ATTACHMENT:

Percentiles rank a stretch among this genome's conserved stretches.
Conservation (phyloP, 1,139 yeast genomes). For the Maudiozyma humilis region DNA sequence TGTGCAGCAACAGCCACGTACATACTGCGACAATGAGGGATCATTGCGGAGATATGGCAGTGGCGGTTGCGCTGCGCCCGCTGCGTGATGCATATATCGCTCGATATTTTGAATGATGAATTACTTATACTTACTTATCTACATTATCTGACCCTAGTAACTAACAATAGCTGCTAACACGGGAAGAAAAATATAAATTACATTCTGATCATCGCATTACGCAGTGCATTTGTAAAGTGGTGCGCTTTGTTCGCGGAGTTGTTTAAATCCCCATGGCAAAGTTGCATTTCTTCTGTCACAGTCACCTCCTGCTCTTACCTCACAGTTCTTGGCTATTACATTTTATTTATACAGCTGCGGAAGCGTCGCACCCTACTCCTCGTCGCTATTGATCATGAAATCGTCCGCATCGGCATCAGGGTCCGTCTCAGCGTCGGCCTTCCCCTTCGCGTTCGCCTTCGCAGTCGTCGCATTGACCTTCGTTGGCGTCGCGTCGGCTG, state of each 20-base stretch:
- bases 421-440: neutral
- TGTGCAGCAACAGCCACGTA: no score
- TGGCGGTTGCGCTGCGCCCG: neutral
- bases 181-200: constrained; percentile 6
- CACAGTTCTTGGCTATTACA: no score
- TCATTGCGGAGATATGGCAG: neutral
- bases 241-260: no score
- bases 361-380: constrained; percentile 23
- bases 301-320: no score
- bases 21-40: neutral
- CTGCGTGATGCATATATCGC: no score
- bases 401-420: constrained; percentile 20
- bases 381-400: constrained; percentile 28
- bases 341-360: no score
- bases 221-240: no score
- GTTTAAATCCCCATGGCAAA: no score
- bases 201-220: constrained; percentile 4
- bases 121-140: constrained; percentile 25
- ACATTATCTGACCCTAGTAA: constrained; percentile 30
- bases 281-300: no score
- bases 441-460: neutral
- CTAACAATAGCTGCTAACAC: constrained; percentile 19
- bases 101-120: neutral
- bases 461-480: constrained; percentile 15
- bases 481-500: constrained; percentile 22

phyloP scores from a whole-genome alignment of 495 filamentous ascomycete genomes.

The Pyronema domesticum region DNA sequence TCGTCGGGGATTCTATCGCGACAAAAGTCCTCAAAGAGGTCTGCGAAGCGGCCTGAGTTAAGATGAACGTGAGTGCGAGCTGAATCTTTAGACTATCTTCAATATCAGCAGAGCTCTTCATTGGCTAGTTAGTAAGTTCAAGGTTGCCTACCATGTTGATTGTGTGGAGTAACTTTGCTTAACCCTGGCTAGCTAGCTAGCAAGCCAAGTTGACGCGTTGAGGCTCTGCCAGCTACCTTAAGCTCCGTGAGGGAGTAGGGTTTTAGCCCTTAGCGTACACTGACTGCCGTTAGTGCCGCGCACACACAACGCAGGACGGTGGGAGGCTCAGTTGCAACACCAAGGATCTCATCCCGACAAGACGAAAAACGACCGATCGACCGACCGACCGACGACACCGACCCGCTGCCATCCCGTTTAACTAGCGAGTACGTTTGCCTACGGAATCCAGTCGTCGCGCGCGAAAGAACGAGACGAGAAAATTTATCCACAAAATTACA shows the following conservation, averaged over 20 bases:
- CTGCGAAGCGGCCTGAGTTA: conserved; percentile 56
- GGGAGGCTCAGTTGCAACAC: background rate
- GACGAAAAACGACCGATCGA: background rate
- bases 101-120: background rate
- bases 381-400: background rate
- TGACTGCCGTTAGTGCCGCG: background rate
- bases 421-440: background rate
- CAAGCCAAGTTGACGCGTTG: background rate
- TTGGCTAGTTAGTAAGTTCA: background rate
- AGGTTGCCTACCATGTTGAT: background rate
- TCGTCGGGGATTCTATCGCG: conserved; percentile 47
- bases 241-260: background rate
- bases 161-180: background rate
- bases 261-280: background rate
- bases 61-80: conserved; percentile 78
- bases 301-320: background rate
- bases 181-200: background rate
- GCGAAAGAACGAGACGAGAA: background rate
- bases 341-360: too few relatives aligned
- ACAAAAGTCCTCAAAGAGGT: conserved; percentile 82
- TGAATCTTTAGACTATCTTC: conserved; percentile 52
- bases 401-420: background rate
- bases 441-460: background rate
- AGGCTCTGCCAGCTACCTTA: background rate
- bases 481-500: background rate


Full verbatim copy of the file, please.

Percentiles rank a stretch among this genome's conserved stretches.
Conservation (phyloP, 1,139 yeast genomes). For the Maudiozyma humilis region DNA sequence TGTGCAGCAACAGCCACGTACATACTGCGACAATGAGGGATCATTGCGGAGATATGGCAGTGGCGGTTGCGCTGCGCCCGCTGCGTGATGCATATATCGCTCGATATTTTGAATGATGAATTACTTATACTTACTTATCTACATTATCTGACCCTAGTAACTAACAATAGCTGCTAACACGGGAAGAAAAATATAAATTACATTCTGATCATCGCATTACGCAGTGCATTTGTAAAGTGGTGCGCTTTGTTCGCGGAGTTGTTTAAATCCCCATGGCAAAGTTGCATTTCTTCTGTCACAGTCACCTCCTGCTCTTACCTCACAGTTCTTGGCTATTACATTTTATTTATACAGCTGCGGAAGCGTCGCACCCTACTCCTCGTCGCTATTGATCATGAAATCGTCCGCATCGGCATCAGGGTCCGTCTCAGCGTCGGCCTTCCCCTTCGCGTTCGCCTTCGCAGTCGTCGCATTGACCTTCGTTGGCGTCGCGTCGGCTG, state of each 20-base stretch:
- bases 421-440: neutral
- TGTGCAGCAACAGCCACGTA: no score
- TGGCGGTTGCGCTGCGCCCG: neutral
- bases 181-200: constrained; percentile 6
- CACAGTTCTTGGCTATTACA: no score
- TCATTGCGGAGATATGGCAG: neutral
- bases 241-260: no score
- bases 361-380: constrained; percentile 23
- bases 301-320: no score
- bases 21-40: neutral
- CTGCGTGATGCATATATCGC: no score
- bases 401-420: constrained; percentile 20
- bases 381-400: constrained; percentile 28
- bases 341-360: no score
- bases 221-240: no score
- GTTTAAATCCCCATGGCAAA: no score
- bases 201-220: constrained; percentile 4
- bases 121-140: constrained; percentile 25
- ACATTATCTGACCCTAGTAA: constrained; percentile 30
- bases 281-300: no score
- bases 441-460: neutral
- CTAACAATAGCTGCTAACAC: constrained; percentile 19
- bases 101-120: neutral
- bases 461-480: constrained; percentile 15
- bases 481-500: constrained; percentile 22

phyloP scores from a whole-genome alignment of 495 filamentous ascomycete genomes.

The Pyronema domesticum region DNA sequence TCGTCGGGGATTCTATCGCGACAAAAGTCCTCAAAGAGGTCTGCGAAGCGGCCTGAGTTAAGATGAACGTGAGTGCGAGCTGAATCTTTAGACTATCTTCAATATCAGCAGAGCTCTTCATTGGCTAGTTAGTAAGTTCAAGGTTGCCTACCATGTTGATTGTGTGGAGTAACTTTGCTTAACCCTGGCTAGCTAGCTAGCAAGCCAAGTTGACGCGTTGAGGCTCTGCCAGCTACCTTAAGCTCCGTGAGGGAGTAGGGTTTTAGCCCTTAGCGTACACTGACTGCCGTTAGTGCCGCGCACACACAACGCAGGACGGTGGGAGGCTCAGTTGCAACACCAAGGATCTCATCCCGACAAGACGAAAAACGACCGATCGACCGACCGACCGACGACACCGACCCGCTGCCATCCCGTTTAACTAGCGAGTACGTTTGCCTACGGAATCCAGTCGTCGCGCGCGAAAGAACGAGACGAGAAAATTTATCCACAAAATTACA shows the following conservation, averaged over 20 bases:
- CTGCGAAGCGGCCTGAGTTA: conserved; percentile 56
- GGGAGGCTCAGTTGCAACAC: background rate
- GACGAAAAACGACCGATCGA: background rate
- bases 101-120: background rate
- bases 381-400: background rate
- TGACTGCCGTTAGTGCCGCG: background rate
- bases 421-440: background rate
- CAAGCCAAGTTGACGCGTTG: background rate
- TTGGCTAGTTAGTAAGTTCA: background rate
- AGGTTGCCTACCATGTTGAT: background rate
- TCGTCGGGGATTCTATCGCG: conserved; percentile 47
- bases 241-260: background rate
- bases 161-180: background rate
- bases 261-280: background rate
- bases 61-80: conserved; percentile 78
- bases 301-320: background rate
- bases 181-200: background rate
- GCGAAAGAACGAGACGAGAA: background rate
- bases 341-360: too few relatives aligned
- ACAAAAGTCCTCAAAGAGGT: conserved; percentile 82
- TGAATCTTTAGACTATCTTC: conserved; percentile 52
- bases 401-420: background rate
- bases 441-460: background rate
- AGGCTCTGCCAGCTACCTTA: background rate
- bases 481-500: background rate